Commenced in January 2007
Frequency: Monthly
Edition: International
Paper Count: 2

suffering Related Abstracts

2 Narrative Psychology and Its Role in Illuminating the Experience of Suffering

Authors: Maureen Gibney

Abstract:

The examination of narrative in psychology has a long tradition, starting with psychoanalytic theory and embracing over time cognitive, social, and personality psychology, among others. Narrative use has been richly detailed as well in medicine, nursing, and social service. One aspect of narrative that has ready utility in higher education and in clinical work is the exploration of suffering and its meaning. Because it is such a densely examined topic, suffering provides a window into identity, sense of purpose, and views of humanity and of the divine. Storytelling analysis permits an exploration of a host of specific manifestations of suffering such as pain and illness, moral injury, and the impact of prolonged suffering on love and relationships. This presentation will review the origins and current understandings of narrative theory in general, and will draw from psychology, medicine, ethics, nursing, and social service in exploring the topic of suffering in particular. It is suggested that the use of narrative themes such as meaning making, agency and communion, generativity, and loss and redemption allows for a finely grained analysis of common and more atypical sources of suffering, their resolution, and the acceptance of their continuation when resolution is not possible. Such analysis, used in professional work and in higher education, can enrich one’s empathy and one’s sense of both the fragility and strength of everyday life.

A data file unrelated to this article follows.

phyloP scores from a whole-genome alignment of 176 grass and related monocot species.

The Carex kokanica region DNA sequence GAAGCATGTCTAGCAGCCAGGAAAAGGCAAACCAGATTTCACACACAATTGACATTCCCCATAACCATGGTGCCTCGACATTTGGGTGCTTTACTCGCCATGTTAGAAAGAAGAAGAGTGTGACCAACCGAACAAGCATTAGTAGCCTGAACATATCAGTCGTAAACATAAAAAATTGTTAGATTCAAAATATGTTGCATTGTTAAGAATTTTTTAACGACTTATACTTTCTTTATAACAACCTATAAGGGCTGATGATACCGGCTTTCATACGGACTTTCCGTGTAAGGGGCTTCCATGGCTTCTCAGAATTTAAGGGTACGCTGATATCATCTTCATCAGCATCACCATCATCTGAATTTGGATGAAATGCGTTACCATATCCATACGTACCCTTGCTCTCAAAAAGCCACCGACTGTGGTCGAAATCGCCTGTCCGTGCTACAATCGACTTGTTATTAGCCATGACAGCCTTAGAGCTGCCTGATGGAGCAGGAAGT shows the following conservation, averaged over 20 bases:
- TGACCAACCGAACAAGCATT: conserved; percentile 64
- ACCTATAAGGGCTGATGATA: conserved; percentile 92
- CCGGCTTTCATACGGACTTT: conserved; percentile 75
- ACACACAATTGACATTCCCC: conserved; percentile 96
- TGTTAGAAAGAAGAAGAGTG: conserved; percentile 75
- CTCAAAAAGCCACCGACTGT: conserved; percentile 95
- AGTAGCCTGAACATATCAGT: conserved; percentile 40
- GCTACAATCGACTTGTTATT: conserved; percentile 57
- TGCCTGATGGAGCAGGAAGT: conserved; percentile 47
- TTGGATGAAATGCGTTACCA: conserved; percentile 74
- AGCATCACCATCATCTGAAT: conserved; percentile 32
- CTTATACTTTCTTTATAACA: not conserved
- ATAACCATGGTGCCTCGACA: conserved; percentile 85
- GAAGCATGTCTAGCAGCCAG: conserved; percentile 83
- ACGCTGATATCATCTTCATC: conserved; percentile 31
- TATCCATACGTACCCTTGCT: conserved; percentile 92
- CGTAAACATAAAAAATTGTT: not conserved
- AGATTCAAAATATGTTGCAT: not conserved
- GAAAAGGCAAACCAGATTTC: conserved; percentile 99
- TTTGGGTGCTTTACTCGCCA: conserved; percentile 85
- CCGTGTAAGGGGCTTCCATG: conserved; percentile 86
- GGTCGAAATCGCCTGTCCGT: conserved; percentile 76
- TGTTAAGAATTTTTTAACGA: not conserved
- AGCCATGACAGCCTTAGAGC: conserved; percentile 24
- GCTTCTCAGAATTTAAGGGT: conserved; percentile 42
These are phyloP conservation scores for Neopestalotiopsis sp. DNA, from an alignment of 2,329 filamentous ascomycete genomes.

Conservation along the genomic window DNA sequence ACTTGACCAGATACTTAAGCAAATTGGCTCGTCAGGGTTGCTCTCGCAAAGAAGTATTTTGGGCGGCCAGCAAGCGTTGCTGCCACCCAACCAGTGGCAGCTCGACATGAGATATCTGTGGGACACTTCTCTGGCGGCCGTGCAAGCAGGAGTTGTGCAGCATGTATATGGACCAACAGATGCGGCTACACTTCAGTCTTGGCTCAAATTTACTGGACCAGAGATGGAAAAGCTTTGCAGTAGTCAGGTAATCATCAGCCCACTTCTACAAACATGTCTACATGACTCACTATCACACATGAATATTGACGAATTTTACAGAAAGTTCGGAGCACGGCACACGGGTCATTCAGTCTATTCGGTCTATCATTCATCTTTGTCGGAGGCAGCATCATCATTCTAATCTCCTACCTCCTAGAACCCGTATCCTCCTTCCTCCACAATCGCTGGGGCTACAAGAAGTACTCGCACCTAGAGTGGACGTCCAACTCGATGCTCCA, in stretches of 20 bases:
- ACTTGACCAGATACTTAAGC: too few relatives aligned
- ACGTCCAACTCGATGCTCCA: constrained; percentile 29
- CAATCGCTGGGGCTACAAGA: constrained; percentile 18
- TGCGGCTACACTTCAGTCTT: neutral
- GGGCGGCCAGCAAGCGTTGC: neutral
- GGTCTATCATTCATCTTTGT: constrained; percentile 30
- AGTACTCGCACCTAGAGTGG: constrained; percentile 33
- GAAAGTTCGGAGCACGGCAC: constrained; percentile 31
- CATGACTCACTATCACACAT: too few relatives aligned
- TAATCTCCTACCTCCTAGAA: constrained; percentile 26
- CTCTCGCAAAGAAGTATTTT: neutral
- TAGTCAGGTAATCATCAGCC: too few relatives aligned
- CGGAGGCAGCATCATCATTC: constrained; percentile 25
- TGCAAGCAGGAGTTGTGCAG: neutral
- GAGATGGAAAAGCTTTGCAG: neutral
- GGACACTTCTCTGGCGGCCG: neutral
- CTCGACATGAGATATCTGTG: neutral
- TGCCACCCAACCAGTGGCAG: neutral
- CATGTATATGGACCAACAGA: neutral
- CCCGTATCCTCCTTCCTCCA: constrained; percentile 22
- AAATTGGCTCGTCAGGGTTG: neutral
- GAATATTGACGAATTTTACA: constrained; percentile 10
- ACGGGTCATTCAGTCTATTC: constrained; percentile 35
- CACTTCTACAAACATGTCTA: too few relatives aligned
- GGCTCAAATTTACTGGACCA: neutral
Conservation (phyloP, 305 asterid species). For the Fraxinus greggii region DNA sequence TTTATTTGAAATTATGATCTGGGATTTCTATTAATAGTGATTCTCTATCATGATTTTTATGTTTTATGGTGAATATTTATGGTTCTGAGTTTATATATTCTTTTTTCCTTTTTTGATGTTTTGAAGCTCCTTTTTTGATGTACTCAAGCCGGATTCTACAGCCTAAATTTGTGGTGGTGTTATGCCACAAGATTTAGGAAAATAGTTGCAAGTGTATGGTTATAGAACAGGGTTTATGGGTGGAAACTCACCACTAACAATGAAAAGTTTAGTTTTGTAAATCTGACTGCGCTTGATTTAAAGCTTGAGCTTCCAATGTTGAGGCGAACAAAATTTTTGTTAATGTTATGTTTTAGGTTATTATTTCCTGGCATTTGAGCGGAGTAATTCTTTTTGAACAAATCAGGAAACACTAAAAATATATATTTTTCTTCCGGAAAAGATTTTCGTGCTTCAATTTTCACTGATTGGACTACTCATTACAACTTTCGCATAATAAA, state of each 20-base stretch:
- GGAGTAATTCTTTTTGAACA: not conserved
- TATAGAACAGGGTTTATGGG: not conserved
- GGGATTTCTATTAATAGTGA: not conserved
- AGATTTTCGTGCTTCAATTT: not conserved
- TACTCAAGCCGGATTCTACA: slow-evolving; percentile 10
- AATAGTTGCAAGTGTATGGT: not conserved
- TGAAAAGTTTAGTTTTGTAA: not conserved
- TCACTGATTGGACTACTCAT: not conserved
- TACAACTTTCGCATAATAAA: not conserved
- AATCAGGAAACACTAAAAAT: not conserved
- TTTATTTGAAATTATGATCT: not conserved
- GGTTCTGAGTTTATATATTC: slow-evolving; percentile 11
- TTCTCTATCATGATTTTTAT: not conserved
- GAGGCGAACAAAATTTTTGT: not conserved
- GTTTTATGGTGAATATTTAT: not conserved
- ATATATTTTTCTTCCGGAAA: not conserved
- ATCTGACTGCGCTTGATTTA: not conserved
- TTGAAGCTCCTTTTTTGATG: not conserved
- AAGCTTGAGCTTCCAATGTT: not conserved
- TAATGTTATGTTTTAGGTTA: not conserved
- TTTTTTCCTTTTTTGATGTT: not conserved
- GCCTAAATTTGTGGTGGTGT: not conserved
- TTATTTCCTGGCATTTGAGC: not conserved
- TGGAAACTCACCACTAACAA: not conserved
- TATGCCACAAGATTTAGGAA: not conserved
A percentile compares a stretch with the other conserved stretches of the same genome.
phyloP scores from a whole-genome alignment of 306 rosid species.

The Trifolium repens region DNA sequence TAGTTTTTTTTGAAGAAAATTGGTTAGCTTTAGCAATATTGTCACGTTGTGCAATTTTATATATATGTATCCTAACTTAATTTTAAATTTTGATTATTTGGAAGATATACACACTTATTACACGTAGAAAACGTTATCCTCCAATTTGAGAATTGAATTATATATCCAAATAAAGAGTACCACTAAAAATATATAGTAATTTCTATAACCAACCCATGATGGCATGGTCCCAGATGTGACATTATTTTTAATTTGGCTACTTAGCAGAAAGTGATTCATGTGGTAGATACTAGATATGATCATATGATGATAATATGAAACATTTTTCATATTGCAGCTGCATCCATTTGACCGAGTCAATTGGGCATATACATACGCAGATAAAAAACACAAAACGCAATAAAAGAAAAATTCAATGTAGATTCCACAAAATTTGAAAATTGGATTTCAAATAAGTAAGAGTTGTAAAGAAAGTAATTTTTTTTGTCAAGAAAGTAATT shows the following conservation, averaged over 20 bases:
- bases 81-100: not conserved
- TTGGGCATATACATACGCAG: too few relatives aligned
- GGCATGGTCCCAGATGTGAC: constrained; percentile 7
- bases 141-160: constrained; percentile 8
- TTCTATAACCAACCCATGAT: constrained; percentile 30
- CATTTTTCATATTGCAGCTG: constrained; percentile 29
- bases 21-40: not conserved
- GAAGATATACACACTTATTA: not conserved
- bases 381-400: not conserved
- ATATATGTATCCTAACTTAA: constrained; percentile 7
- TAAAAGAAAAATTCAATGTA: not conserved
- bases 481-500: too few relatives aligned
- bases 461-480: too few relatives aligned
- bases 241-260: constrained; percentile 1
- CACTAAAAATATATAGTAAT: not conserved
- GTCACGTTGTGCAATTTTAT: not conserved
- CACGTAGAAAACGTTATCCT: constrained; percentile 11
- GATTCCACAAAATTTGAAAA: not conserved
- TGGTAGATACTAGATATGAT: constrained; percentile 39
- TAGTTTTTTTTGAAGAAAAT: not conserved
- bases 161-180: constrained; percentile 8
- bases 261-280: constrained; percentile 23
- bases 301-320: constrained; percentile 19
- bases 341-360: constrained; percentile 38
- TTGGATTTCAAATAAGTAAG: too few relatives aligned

Keywords: Teaching, meaning making, narrative theory, suffering

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1 The Accuracy of Measures for Screening Adults for Spiritual Suffering in Health Care Settings: A Systematic Review

Authors: Sayna Bahraini, Wendy Gifford, Ian Graham, Liquaa Wazni, Suzettee Bremault-Phillips, Rebekah Hackbusch, Catrine Demers, Mary Egan

Abstract:

Objective: Guidelines for palliative and spiritual care emphasize the importance of screening patients for spiritual suffering. The aim of this review was to synthesize the research evidence on the accuracy of measures used to screen adults for spiritual suffering. Methods: A systematic review has been conducted. We searched five scientific databases to identify relevant articles. Two independent reviewers screened extracted data and assessed study methodological quality. Results: We identified five articles that yielded information on 24 spiritual screening measures. Among all identified measures, the 2-item Meaning/Joy & Self-Described Struggle has the highest sensitivity (82-87%), and the revised Rush protocol has the highest specificity (81-90%). The methodological quality of all included studies was low. Significance of Results: While most of the identified spiritual screening measures are brief (comprise 1 to 12 number of items), few have sufficient accuracy to effectively screen patients for spiritual suffering. We advise clinicians to use their critical appraisal skills and clinical judgment when selecting and using any of the identified measures to screen for spiritual suffering.

Keywords: Screening, Spirituality, systematic review, suffering, diagnostic test accuracy

Procedia PDF Downloads 9